ROME — The Synod of Bishops for the Amazon is calling Catholics to an ecological conversion in their personal lives and in the church throughout the world, a theologian participating in the synod said.
A church that walks together, as the word “synod” implies, “is a church that is committed to integral ecology, reminding us that everything is connected,” Medical Mission Sister Birgit Weiler, an expert at the synod, told Catholic News Service. “What I do or don’t do has an impact on the lives of others.”
“Loving your neighbor as yourself implies caring for the earth,” she said. “Everything is interconnected.”
This means protecting the environment and the diversity of nonhuman life in the world. It also means acknowledging “our responsibility for the health and future of people who live in situations of poverty and vulnerability, who are the ones who suffer most from pollution” and the lack of basic services such as safe drinking water, she said.
The church’s task, Weiler said, is to foster discernment at all levels: individual, parish, diocese, bishops’ conference and among the regional groupings of conferences of bishops.
“If you want to live your faith in God coherently, these dimensions must be part of your life,” she said. “This is a process of deep conversion, because it implies taking others into consideration and considering the impact we have on the earth and on the places where we live our daily lives.”
In the Catacombs of Domatilla Oct. 20, in a ceremony evoking a similar gathering during the Second Vatican Council, synod participants signed a Pact of the Catacombs for the Common Home, pledging simplicity and a commitment to the poor. One paragraph spoke specifically of environmental commitments.
The participants promised “to assume before the avalanche of consumerism a happily sober lifestyle, simple and in solidarity with those who have little or nothing; to reduce the production of garbage and the use of plastics, favoring the production and commercialization of agro-ecological products, and using public transport whenever possible.”
Indigenous people at the synod have spoken of the destruction of the forests and rivers in their territories, much of which is fueled by consumer demand in industrialized countries for beef, hardwood products and other goods.
The question this raises for people in consumer countries, Weiler said, is “What does it mean to have ‘fullness of life’? When do I have enough?”
Indigenous peoples in throughout Latin America speak of “buen vivir,” a Spanish phrase that is translated as “good living” or as “living well.” It refers not in the sense of having many things, but of “enjoying what you have, without the need more and more and more,” Weiler said. It implies “connecting with others, in community, and sharing with others.”
For individuals, an ecological conversion may involve steps such as commuting by public mass transit instead of driving a car, carrying groceries home in a reusable cloth bag instead of plastic bags, buying clothing made of natural fibers or resisting the temptation to discard still-usable cell phones and laptops in favor of the newest model, she said.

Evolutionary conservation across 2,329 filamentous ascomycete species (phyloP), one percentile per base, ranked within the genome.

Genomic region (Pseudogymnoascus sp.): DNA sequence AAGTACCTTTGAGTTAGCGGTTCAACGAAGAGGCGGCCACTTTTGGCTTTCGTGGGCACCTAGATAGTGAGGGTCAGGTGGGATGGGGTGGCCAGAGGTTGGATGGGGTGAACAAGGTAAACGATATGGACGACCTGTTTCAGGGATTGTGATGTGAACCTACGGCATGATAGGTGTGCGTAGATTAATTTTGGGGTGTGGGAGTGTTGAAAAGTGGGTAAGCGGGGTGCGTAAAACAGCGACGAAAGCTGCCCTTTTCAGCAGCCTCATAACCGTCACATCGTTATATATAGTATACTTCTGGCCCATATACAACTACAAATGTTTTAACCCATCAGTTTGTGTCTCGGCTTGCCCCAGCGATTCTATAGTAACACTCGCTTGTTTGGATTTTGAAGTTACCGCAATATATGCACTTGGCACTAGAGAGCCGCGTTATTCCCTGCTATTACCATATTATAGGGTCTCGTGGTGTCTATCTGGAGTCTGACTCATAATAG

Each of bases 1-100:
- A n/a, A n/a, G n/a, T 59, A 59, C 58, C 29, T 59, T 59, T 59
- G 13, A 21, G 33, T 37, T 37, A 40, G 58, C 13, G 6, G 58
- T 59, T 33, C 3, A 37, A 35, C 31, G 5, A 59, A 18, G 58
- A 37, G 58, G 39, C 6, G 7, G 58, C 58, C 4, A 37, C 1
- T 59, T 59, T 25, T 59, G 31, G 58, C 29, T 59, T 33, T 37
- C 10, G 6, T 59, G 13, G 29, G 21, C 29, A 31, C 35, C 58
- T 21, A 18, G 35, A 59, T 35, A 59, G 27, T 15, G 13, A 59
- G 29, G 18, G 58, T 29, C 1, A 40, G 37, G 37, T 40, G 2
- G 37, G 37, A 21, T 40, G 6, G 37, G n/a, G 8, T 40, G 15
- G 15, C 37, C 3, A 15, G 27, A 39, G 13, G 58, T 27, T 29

The synod also is drawing connections between products consumed in industrialized countries and their impacts on ecosystems and people in distant places such as the Amazon. Because purchasing decisions can have environmental consequences, an ecological conversion also implies an economic conversion, Weiler said.
A particularly vicious fire season this past summer in the Amazon basin, which made headlines in North America and Europe after it darkened the skies over Sao Paulo, Brazil, was exacerbated by drought and the increased clearing of land for cattle ranching in Brazil and Bolivia, bishops from affected dioceses told the synod.
Beef is not the only Amazonian export that leaves a large footprint in destruction of forests and displacement of people. International demand for gold drives gold miners farther up rivers and deeper into Amazonian forests to blast craters in the earth with high-pressure hoses in search of flecks of gold.
To extract enough gold for a single ring, miners move a ton of earth, and the mercury or cyanide they use in the process has poisoned not just rivers, but also fish and the people who depend on fish for food, Father Dario Bossi, provincial superior of the Comboni Missionaries in Brazil, told reporters on Oct. 21.
Bossi said the church could send “a very strong sign” if it eliminated the use of gold in its liturgies and sacraments.
Conversion means turning the integral ecology described in Pope Francis’s encyclical Laudato Si’ from theory into practice, Weiler said.
Parishes and dioceses should investigate the source of their purchases and avoid buying objects that were produced in ways that harmed people or the environment, she said.
Some steps are already being taken. Parishes are beginning to conduct environmental audits to decrease their use of electricity and water, reduce greenhouse gas emissions, and avoid plastic waste.
Several religious congregations are examining their investment portfolios and debating whether an ecological conversion calls them to divest themselves of all stock in mining and oil companies or keep some shares so they can protest at shareholder meetings.
“The church must accompany people and encourage them” along the pathway to conversion, Weiler said. “If this is done in many places, the church will plant seeds of a way of living, of understanding life, of our responsibility to the earth.”
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